You could say that everyone savoured their rations, even Noah!
These two lovelies arrived a while back and my, how they stand out.
The Fleur de Lys cutout (pictured below) has been on my spindle wishlist since I first saw them a while back. Mike makes lovely cutout spindles and the fleur de lys design is a new one – under six months old, I reckon. I managed to snag one in the most gorgeous of wood grain possible. The colour of the whorl/wood is much dark in real life. I took the picture in such a way that you could see the lovely wood grain.
Fleur de Lys
Whorl | Bolivian rosewood
Shaft | Hard maple
Total weight | 1 oz
From | Mike from Spanish Peacock
Then there is the lovely, petite Turkish by Anne. Again, she really knows how to make turkish spindles that are easy to carry anyway, spin forever and just a joy to work on. Juniper is a lightly scented wood so this will definitely help to keep the little bugs away!
Whorl | Juniper
Shaft | Walnut
Total weight | 20 gms
From | Anne from Bulle
In the quest of losing weight the healthy way, I have started to cut back on my diet, revamp my eating habits and regular exercise. The weight loss has been very slow – about 500 gms to 1 kg in three weeks – because I was still eating rather well. So I decided to get a little serious by doing some calorie counting. After just two days of counting calories, I must say that people really do overeat in terms of portions and the food itself. I found myself watching my portions when I cook and trying to stick within the 1200-calories-a-day limit with some success. It really isn’t all that difficult. The key is in finding substitutes and yes, portion control.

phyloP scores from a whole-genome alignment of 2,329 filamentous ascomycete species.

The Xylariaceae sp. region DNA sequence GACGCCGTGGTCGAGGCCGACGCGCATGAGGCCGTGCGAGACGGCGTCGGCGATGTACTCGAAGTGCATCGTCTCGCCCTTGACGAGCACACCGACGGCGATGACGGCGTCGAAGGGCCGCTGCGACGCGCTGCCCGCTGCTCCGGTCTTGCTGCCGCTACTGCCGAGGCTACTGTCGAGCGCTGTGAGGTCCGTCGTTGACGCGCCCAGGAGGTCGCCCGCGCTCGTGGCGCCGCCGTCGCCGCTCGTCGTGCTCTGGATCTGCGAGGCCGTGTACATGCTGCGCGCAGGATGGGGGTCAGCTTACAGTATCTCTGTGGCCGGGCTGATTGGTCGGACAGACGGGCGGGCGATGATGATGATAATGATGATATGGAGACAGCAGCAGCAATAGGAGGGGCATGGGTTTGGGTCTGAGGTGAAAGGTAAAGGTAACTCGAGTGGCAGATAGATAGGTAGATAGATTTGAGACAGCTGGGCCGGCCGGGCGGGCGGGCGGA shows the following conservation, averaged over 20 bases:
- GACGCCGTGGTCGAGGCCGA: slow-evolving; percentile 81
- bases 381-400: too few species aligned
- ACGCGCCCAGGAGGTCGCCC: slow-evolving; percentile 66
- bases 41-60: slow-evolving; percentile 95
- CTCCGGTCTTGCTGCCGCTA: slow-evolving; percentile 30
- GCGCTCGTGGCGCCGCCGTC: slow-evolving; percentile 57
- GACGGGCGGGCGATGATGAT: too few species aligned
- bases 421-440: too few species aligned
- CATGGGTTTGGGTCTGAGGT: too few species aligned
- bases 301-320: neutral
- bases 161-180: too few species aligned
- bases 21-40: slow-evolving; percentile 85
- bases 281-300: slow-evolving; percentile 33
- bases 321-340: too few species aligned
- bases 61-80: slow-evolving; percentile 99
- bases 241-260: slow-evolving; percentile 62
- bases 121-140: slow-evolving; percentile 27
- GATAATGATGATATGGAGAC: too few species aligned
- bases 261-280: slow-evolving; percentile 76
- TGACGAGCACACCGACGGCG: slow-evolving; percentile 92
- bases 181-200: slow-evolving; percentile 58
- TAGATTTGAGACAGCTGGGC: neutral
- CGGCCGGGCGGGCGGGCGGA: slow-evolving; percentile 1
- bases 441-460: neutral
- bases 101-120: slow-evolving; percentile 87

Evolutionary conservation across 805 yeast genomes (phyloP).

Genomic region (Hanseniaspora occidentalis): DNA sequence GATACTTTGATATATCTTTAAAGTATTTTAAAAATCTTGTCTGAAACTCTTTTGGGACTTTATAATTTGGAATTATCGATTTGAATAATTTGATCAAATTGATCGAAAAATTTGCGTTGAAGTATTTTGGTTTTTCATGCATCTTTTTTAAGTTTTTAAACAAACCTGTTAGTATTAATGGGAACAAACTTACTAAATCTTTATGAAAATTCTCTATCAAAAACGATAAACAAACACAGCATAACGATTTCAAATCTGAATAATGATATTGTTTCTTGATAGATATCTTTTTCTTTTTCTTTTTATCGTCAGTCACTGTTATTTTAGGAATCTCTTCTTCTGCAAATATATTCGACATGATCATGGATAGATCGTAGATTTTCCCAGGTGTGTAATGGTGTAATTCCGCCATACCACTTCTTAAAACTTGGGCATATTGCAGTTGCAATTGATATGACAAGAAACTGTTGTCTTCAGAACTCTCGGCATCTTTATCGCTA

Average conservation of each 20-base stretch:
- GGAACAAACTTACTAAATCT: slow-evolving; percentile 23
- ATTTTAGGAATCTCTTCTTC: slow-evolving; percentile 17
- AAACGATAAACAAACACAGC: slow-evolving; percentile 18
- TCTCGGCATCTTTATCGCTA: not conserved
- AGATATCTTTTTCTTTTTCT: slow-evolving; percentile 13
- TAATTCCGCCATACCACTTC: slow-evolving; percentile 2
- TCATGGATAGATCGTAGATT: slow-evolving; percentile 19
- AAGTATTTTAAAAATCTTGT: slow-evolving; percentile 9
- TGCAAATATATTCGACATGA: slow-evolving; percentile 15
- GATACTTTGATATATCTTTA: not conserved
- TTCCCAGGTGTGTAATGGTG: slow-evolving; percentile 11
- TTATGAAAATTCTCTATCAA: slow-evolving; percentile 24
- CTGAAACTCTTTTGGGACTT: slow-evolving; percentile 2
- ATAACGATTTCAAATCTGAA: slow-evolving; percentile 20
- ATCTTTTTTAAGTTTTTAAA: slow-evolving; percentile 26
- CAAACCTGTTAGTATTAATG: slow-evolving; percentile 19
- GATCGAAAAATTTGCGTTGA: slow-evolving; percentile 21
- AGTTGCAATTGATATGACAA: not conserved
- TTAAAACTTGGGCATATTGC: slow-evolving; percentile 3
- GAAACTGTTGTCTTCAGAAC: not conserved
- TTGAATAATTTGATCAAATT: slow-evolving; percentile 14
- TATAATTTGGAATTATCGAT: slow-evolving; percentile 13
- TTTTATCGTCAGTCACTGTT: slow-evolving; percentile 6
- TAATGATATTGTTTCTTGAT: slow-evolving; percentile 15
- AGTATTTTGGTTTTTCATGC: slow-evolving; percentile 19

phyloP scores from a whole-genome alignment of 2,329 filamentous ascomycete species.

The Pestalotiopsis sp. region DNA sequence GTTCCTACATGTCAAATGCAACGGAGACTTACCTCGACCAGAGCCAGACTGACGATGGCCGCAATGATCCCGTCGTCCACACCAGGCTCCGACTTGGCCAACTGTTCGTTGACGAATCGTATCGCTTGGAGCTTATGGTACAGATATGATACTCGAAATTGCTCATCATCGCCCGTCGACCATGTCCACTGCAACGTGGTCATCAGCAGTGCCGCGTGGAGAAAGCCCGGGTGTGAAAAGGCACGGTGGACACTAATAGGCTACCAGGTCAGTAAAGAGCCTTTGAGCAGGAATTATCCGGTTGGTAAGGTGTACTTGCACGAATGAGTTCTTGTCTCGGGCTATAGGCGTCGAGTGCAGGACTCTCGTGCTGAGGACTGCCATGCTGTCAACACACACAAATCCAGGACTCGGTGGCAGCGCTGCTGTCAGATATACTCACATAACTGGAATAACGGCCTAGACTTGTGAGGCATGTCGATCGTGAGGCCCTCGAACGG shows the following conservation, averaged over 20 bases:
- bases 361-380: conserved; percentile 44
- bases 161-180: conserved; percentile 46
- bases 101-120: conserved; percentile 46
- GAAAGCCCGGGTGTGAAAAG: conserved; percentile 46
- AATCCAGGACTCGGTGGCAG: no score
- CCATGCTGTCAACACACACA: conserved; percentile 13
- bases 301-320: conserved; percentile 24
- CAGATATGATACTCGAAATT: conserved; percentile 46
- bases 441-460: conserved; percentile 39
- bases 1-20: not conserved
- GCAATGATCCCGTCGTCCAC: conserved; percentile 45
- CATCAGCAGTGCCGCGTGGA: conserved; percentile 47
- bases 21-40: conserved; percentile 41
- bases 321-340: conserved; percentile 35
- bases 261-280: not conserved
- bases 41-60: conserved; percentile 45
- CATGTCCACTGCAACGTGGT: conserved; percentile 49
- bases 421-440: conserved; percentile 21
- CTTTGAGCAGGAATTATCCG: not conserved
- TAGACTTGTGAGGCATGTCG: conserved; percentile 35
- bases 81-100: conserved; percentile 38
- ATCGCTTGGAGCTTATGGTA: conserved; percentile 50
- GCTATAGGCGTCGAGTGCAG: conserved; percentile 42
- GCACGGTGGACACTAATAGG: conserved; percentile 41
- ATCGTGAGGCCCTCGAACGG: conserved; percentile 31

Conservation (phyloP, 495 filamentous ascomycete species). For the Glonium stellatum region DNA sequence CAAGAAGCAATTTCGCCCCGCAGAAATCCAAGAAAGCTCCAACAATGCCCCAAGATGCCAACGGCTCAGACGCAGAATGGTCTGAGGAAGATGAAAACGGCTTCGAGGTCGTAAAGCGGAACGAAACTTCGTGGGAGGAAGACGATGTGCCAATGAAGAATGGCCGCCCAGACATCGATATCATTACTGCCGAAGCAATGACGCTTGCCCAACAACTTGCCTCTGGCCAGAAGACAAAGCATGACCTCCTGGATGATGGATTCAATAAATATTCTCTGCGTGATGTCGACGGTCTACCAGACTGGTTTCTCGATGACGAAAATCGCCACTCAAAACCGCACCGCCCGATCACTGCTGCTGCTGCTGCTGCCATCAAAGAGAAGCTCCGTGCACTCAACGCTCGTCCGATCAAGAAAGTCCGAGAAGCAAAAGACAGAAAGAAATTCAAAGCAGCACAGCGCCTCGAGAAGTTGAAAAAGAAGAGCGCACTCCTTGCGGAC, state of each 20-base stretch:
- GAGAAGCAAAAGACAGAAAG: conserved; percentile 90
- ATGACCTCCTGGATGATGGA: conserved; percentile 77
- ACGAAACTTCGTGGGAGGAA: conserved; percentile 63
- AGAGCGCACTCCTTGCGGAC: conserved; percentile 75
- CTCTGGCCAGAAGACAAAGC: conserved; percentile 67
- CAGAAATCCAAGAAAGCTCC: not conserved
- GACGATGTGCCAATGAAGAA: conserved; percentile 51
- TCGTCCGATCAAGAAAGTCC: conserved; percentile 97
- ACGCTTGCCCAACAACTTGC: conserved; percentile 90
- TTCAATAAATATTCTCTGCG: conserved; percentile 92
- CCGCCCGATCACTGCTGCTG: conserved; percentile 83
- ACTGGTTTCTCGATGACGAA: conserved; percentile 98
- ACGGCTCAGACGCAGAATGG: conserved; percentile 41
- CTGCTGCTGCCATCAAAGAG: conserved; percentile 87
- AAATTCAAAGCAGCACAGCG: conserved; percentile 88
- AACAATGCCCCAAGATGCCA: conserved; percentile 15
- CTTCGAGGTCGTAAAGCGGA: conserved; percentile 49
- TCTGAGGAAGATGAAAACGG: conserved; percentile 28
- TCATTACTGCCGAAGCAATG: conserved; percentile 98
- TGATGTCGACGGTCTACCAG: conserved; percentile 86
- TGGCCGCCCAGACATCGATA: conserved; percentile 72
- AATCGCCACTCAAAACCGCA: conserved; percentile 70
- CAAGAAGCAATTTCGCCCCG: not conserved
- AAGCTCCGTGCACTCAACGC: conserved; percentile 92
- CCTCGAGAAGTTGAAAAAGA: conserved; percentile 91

Since I have been developing a sweet tooth of lately – no thanks to my diet which has had me being restricted to no desserts and just fruits – I decided to find a low fat banana cake. I modified my own banana-based recipes with the general guidelines of substitution – applesauce for oil and whole wheat instead of bleached white flour. I wasn’t too sure how a 100% whole wheat cake would go down so I opted for the 50-50 approach.
The result is a approximately 130 calorie slice of banana cake – each slice is about 1 cm thick and oh so moist & delish! Noah loved it and kept crawling around the dining table as I was slicing the loaf up, begging for more – he got the crumbs because it was past his breakfast time and I don’t like the kids to eat continously all day long. I’ll give him half a slice for his snack later. I reckon this would go down quite well for breakfast – one or two slices would still leave me a good window for the remainder of the day plus the whole wheat element will keep me fuller.
NOTE: If you’re after a richer indulgence, you can replace the applesauce with melted butter (or vegetable oil if you don’t want to live that dangerously). But that means a higher calorie count! Tehehehe.
Low fat banana cake
1 cup whole wheat flour
1 cup cake flour
3 large bananas – mashed
3/4 cup brown sugar
2 tsp baking powder
1 tsp baking soda
1 tsp vanilla extract
2 tsp skimmed milk (optional)
- Preheat your oven to 180°C.